To the Soldiers of El Salvador
Who from 1931 to 1980 Have Ruled the Country
Through a Military Dictatorship
by Lillian Jiménez (translated 1988)
Lillian Jiménez (b. circa 1950) a Salvadoran poet, has suffered imprisonment for her political
convictions. A journalist who now resides in Mexico, she has published several books of poetry
and a treatise on the economic and social realities of her homeland. Jiménez‘s country has experienced the loss of a huge percentage of its population to death squads, terrorism, and the poverty that results
from political turmoil and economic injustice. The United States, especially under Reagan, was the primary sponsor of the military dictatorship.
All flesh and bone are thus betrayed,
these sons of dogs who cover life with tar
attempting to darken the Sun.
Look at them standing before History
the universal truth,
before the living and the dead
who speak from the graves and attest to their deeds.
Behind their uniforms
thousands of skeletons are crying
who are calmly awaiting with hope their appointed hour.
There is a chill that causes the earth to tremble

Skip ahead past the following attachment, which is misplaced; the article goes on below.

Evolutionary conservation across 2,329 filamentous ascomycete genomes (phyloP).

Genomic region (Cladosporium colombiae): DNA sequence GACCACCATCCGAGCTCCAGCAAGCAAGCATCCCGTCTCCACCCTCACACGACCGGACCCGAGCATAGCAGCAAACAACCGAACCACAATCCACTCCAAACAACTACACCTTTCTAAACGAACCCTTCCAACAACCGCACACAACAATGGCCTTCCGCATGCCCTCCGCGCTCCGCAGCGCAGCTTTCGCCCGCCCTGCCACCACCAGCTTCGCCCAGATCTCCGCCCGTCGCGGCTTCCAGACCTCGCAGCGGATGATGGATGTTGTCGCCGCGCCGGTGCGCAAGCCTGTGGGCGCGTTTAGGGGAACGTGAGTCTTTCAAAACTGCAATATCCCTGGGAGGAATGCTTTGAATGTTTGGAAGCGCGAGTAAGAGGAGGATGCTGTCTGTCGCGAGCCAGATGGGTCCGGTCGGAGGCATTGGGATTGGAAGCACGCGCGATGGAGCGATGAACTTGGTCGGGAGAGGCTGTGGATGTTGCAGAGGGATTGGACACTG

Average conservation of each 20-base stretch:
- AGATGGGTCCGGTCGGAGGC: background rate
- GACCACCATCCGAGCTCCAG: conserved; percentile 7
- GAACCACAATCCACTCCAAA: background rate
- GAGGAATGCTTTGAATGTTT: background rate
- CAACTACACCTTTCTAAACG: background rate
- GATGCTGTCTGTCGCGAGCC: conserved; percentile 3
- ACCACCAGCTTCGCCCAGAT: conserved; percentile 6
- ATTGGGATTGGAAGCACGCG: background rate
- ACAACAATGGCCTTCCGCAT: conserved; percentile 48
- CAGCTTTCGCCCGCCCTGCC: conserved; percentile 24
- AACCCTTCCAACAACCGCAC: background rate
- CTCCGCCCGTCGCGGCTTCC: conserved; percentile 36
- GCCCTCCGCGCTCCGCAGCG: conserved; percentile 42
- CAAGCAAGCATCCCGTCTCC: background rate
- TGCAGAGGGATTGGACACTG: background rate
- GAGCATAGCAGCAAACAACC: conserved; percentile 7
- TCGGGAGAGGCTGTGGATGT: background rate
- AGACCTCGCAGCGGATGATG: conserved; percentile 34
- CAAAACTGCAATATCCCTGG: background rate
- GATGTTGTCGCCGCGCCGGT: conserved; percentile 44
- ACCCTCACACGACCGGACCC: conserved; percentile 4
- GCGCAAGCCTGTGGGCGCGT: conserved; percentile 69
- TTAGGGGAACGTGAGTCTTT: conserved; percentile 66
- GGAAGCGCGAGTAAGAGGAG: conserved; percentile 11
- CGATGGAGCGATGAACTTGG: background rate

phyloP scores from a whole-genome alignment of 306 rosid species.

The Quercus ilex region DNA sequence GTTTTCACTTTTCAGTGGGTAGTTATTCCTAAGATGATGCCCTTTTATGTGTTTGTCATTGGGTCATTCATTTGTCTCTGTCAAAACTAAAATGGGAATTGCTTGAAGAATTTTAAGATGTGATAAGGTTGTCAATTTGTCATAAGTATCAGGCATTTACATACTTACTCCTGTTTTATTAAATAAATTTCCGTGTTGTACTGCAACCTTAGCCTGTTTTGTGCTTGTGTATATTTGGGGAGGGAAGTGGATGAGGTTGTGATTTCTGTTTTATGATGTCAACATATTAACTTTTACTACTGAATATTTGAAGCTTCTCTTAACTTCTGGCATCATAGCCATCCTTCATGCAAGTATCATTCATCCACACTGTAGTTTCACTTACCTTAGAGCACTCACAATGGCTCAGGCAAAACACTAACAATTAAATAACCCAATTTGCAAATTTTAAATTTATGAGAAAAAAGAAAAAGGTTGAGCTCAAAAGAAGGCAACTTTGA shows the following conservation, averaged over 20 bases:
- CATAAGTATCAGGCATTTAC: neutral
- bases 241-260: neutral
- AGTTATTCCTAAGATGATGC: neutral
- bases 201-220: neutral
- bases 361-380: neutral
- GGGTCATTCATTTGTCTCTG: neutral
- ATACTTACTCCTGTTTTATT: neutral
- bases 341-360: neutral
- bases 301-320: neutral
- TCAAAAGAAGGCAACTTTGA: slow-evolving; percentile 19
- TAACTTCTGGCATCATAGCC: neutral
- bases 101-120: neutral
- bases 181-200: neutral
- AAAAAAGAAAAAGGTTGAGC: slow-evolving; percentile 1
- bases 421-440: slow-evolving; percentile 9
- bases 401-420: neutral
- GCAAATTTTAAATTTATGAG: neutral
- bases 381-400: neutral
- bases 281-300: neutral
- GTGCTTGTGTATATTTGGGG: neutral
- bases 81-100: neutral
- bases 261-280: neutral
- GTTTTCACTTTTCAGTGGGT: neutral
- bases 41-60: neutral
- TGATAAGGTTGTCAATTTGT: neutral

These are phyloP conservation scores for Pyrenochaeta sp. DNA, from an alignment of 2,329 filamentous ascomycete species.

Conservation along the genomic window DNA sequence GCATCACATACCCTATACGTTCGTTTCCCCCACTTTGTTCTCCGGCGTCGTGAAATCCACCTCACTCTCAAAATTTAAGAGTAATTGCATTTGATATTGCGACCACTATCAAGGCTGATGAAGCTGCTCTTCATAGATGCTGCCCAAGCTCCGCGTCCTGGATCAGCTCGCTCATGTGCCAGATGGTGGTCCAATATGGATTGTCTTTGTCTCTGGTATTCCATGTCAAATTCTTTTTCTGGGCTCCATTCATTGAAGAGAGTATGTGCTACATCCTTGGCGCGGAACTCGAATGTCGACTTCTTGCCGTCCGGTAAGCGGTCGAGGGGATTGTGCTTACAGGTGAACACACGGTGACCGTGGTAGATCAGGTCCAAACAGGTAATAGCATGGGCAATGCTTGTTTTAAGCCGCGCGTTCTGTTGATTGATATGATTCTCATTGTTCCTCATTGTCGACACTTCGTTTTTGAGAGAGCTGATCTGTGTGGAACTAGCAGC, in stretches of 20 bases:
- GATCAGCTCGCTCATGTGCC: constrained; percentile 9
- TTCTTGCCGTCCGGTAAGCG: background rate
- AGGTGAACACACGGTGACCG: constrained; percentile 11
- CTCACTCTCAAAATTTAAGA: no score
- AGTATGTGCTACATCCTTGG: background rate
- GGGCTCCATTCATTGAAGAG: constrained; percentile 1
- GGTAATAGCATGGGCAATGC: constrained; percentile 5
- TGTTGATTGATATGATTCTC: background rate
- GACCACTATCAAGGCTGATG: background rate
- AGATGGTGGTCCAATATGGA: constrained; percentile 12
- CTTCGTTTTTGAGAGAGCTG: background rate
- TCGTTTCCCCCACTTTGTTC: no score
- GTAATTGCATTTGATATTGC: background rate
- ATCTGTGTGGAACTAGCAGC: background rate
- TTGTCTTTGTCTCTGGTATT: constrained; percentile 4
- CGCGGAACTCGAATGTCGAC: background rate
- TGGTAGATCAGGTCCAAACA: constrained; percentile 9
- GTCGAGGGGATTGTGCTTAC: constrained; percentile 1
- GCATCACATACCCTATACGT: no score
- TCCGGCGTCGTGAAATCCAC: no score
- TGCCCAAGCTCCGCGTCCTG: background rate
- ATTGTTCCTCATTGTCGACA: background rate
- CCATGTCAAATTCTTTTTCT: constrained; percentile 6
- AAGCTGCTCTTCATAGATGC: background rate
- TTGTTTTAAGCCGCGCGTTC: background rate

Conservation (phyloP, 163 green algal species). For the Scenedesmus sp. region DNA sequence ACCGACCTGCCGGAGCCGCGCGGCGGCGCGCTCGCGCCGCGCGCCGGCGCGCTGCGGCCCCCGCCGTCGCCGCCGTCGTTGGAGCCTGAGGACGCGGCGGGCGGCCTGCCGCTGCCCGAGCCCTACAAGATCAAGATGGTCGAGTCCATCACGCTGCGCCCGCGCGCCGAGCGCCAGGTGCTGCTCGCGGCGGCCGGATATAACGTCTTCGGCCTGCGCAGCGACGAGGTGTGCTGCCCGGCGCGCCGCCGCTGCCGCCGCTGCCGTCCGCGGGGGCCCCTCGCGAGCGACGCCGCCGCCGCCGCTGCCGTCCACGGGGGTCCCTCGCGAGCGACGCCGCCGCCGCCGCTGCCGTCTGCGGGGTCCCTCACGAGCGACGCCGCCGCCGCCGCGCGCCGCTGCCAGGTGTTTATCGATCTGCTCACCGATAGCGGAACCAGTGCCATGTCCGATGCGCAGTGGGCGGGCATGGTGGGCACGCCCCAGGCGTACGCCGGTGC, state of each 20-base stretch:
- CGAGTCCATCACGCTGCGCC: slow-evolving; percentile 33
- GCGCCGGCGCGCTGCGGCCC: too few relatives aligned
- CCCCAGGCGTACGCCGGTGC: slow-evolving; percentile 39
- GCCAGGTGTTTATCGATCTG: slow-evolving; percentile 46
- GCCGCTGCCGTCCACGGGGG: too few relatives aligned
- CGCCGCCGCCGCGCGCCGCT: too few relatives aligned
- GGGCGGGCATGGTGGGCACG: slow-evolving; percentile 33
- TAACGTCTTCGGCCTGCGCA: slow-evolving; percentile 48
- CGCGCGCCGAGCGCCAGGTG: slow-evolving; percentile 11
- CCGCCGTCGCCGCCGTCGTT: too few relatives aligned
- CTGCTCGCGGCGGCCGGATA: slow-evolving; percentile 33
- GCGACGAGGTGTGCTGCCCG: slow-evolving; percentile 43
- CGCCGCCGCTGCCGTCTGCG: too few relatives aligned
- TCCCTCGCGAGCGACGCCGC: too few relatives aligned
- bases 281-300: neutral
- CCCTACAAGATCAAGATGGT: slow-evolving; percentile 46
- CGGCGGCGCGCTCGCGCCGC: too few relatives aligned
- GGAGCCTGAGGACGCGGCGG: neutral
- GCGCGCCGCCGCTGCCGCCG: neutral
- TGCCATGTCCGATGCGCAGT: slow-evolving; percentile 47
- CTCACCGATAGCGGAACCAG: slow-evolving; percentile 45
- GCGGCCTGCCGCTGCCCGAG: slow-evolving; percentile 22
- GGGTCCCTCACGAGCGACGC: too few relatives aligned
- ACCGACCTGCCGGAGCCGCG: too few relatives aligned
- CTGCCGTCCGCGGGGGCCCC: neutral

and frightens the birds from the forest.
The military men
are a sophism and simultaneously a dialect,
products without reason of the reason of class.
They are men
without authentic manhood.
Even without desiring it,
they will have to see what must be seen.
They will have to pay
for the horrible fate of each victim,
for all the lips they silenced,
for all the dreams they ripped out of our breasts.
Tomorrow, in the center of their eyes,
the coffins will open up.
They will see face to face
all those whom they have assassinated,
all the luminous immortal fallen.
The thousands and thousands of tortured
will rise as a rising tide against them.
Translation by Mary McAnally
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